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Synthetic Biology

Engineered silkworms spin unusual amino acids into silk

Incorporating azidophenylalanine into the silk protein creates a slew of possibilities for modifying the prized material with click chemistry

by Erika Gebel Berg
April 4, 2018


Photograph of oval-shaped silkworm cocoons—those on the left are blue and show only background fluorescence—Those on the right, which have been functionalized, are pink (top) and green (bottom).
Credit: ACS Synth. Biol.
The silk in the glowing cocoons (right) 
contains the unnatural amino acid azidophenylalanine, which allows the silk to be functionalized using click chemistry—for example, by adding fluorescent molecules such as red-glowing sulforhodamine (top) and green-glowing carboxyrhodamine (bottom). The cocoons on the left have not been modified with azidophenylalanine and show only background fluorescence.

Silk is smooth, strong, and biocompatible, making it a prized material for many applications. Scientists have tried all kinds of tricks to improve silk or imbue it with new properties: They have fed silkworms graphene or titanium dioxide to make stronger threads, fed them dyes to incorporate colors, and reprocessed silk to increase its elasticity. In the latest thread of the story, researchers have engineered silkworms to incorporate an extra amino acid, 4-azido-L-phenylalanine, into their silk. This amino acid serves as a ready target for functionalization reactions that could produce silks with a range of novel properties (ACS Synth. Biol. 2018. DOI: 10.1021/acssynbio.7b00437).

Structure of azidophenylalanine.
When an azidophenylalanine is incorporated into silk protein, the azido group (red) is a target for functionalization reactions.

Silk is mostly made of the silkworm protein fibroin. “Silk fibroin is mechanically tough and biocompatible,” says Hidetoshi Teramoto of the National Agriculture & Food Research Organization. His team’s goal is to develop methods to alter fibroin for biomedical applications—for instance, modifying silk with proteins that promote cartilage growth so it can act as a nurturing scaffold for regrowing damaged tissue. Adding unnatural amino acids, such as azidophenylalanine, into silk fibroin could broaden the chemical possibilities for modifying the protein. But “at the beginning of this project, the effects of unnatural amino acid incorporation on silkworms were quite uncertain,” Teramoto says. “Some people said worms might not be able to survive.”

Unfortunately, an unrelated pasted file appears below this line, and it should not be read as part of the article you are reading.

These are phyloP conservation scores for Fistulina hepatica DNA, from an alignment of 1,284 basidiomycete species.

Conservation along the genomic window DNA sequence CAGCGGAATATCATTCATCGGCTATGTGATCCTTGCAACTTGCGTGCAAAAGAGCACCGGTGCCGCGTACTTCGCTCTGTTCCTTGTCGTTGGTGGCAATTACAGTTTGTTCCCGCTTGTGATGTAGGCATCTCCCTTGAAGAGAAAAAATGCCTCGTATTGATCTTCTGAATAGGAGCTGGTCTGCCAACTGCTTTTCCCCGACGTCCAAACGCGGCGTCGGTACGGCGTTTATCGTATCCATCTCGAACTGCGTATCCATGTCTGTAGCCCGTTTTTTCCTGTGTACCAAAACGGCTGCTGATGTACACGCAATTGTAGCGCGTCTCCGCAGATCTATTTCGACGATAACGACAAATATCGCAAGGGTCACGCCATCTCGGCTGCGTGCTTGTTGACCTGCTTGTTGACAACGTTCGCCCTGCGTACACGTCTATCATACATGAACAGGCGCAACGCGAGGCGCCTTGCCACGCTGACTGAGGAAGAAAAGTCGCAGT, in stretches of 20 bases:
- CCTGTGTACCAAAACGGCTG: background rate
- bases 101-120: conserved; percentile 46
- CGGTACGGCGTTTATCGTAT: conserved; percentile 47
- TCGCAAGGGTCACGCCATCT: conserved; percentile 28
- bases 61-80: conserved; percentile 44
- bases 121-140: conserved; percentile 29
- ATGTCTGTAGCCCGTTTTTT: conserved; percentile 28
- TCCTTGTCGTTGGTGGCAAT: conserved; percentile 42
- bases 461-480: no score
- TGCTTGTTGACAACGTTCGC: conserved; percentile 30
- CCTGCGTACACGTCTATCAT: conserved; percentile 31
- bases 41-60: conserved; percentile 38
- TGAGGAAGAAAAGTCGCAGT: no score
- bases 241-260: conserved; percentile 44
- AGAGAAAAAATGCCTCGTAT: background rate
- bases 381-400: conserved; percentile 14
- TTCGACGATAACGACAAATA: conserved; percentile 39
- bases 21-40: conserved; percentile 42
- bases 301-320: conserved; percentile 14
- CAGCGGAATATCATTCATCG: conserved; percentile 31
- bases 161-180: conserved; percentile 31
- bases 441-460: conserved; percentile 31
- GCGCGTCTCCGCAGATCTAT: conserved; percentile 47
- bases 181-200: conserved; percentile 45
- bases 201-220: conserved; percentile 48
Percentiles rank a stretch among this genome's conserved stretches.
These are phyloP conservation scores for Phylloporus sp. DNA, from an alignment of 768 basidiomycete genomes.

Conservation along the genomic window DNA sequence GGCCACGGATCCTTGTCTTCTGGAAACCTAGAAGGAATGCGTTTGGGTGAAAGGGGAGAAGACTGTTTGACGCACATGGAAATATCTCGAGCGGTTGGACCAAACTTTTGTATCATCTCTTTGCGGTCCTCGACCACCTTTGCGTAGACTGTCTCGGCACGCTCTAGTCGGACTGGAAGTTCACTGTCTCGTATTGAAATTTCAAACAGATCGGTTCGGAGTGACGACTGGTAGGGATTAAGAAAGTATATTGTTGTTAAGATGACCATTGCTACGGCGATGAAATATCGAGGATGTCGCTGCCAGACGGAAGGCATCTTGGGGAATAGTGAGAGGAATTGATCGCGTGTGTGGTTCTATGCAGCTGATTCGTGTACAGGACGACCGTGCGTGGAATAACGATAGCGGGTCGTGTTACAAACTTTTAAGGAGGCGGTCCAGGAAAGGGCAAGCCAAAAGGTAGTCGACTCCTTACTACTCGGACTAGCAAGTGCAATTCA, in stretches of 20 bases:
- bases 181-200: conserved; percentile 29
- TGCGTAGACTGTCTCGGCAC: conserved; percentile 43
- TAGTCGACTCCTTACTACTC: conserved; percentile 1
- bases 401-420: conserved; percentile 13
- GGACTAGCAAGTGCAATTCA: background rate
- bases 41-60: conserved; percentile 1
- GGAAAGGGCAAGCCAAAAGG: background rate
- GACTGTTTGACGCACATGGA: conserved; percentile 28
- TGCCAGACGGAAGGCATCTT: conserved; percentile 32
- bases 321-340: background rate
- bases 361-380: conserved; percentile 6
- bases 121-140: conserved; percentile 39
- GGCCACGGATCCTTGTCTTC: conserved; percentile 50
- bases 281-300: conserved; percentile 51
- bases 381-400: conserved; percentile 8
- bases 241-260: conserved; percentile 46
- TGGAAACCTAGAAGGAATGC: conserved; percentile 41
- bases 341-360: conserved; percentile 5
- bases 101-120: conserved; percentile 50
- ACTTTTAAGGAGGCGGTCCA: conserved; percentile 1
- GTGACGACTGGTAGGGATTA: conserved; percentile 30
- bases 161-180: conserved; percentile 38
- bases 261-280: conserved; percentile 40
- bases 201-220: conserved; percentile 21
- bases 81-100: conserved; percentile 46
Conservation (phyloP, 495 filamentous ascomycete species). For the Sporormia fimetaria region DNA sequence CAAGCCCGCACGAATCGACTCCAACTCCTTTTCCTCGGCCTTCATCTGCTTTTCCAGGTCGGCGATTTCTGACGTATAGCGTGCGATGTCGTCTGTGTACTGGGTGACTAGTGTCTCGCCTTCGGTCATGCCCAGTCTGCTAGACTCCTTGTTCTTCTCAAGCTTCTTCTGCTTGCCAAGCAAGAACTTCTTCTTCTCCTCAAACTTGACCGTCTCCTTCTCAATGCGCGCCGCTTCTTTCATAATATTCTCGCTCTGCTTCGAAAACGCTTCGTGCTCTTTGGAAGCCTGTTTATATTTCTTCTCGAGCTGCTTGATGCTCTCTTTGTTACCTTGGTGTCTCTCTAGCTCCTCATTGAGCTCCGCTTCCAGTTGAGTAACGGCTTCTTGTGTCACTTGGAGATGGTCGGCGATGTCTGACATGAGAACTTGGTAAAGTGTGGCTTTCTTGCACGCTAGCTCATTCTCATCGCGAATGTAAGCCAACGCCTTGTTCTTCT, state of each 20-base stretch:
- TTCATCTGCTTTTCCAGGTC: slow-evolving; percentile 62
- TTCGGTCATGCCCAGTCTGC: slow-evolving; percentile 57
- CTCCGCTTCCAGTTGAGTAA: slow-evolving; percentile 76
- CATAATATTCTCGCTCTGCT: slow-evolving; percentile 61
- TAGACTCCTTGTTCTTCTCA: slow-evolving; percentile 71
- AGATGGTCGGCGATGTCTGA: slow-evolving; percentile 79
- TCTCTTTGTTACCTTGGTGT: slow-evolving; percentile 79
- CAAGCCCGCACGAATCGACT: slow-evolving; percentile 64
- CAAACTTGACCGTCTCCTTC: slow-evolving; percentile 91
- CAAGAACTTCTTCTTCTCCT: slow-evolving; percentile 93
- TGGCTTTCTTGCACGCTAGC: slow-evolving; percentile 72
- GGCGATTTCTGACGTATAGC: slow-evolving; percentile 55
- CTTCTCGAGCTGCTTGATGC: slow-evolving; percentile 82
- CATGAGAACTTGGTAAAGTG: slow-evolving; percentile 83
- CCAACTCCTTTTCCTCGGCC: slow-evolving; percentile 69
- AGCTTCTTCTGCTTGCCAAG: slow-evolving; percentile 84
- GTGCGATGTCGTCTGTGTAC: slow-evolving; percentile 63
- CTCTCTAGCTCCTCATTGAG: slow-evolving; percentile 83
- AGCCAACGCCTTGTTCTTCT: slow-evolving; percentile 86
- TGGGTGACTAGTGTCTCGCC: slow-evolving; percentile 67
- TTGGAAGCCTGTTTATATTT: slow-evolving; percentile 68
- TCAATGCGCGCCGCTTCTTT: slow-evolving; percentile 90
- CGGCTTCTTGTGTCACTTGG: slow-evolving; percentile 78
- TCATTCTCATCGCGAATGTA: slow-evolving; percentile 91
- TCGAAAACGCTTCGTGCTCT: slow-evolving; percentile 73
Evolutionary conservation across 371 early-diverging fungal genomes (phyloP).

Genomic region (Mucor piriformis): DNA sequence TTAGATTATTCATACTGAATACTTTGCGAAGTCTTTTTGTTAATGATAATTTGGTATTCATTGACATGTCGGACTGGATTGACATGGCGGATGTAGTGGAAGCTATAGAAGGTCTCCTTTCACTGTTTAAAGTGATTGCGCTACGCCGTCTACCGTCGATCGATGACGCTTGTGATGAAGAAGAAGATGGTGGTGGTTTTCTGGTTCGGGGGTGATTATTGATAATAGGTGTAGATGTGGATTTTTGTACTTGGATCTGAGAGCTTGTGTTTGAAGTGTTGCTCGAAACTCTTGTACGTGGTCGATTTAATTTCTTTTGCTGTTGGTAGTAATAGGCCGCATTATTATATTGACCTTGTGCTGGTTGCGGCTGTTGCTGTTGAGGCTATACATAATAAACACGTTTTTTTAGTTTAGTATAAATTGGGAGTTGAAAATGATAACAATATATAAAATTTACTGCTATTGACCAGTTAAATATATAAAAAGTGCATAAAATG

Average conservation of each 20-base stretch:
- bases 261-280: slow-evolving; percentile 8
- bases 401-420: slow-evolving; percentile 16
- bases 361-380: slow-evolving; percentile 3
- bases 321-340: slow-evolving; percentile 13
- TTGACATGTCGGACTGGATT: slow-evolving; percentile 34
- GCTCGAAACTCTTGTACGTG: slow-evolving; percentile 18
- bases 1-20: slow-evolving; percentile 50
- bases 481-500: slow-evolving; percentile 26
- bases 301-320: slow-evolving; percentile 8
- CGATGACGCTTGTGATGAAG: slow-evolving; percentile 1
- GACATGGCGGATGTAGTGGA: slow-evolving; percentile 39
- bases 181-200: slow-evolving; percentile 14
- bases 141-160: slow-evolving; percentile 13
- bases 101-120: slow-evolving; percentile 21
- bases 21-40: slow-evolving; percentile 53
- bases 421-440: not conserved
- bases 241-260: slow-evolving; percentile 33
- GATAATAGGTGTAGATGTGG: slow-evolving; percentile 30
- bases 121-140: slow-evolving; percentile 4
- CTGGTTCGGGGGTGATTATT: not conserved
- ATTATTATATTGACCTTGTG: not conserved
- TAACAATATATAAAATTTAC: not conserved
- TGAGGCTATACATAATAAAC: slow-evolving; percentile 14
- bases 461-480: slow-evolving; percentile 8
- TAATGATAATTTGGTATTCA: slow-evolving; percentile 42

Nevertheless, Teramoto and his team pressed on, seeing if they could convince silkworms to spin azidophenylalanine into silk. The azido groups in this amino acid are ripe targets for simple and quick click chemistry reactions. First, the researchers had to get the silkworm’s protein-making machinery to pick up azidophenylalanine in addition to the usual phenylalanine and incorporate it into fibroin. They generated a pool of less selective variants of tRNA synthetase, the enzyme that attaches phenylalanine to transfer RNA for transport to the ribosome. Co-author Kensaku Sakamoto of RIKEN Center for Life Science Technologies says they then used a bacterial screening system to rapidly identify cells that incorporated azidophenylalanine into their proteins. This process identified four variants of the synthetase that looked promising.

Next, the team created four transgenic silkworm strains, putting the variant synthetase genes into the worms so that only the silk glands would produce the enzyme, avoiding any toxicity that could come from incorporating azidophenylalanine into proteins in other parts of the body. Then they let the silkworms get to work spinning their cocoons. The team analyzed the resulting silk, finding that in two strains, over 6% of the phenylalanine had been replaced by azidophenylalanine. Then, the researchers demonstrated that the azidophenylalanine in the silk could be functionalized by conjugating the silk to fluorescent molecules using click chemistry. The cocoons glowed.

“This is the first time that a non-canonical amino acid has been engineered into a silkworm,” says Dieter Söll of Yale University. “There are many examples where people want to change the silk fiber. I think this a great step forward for the synthetic biology of silk.”



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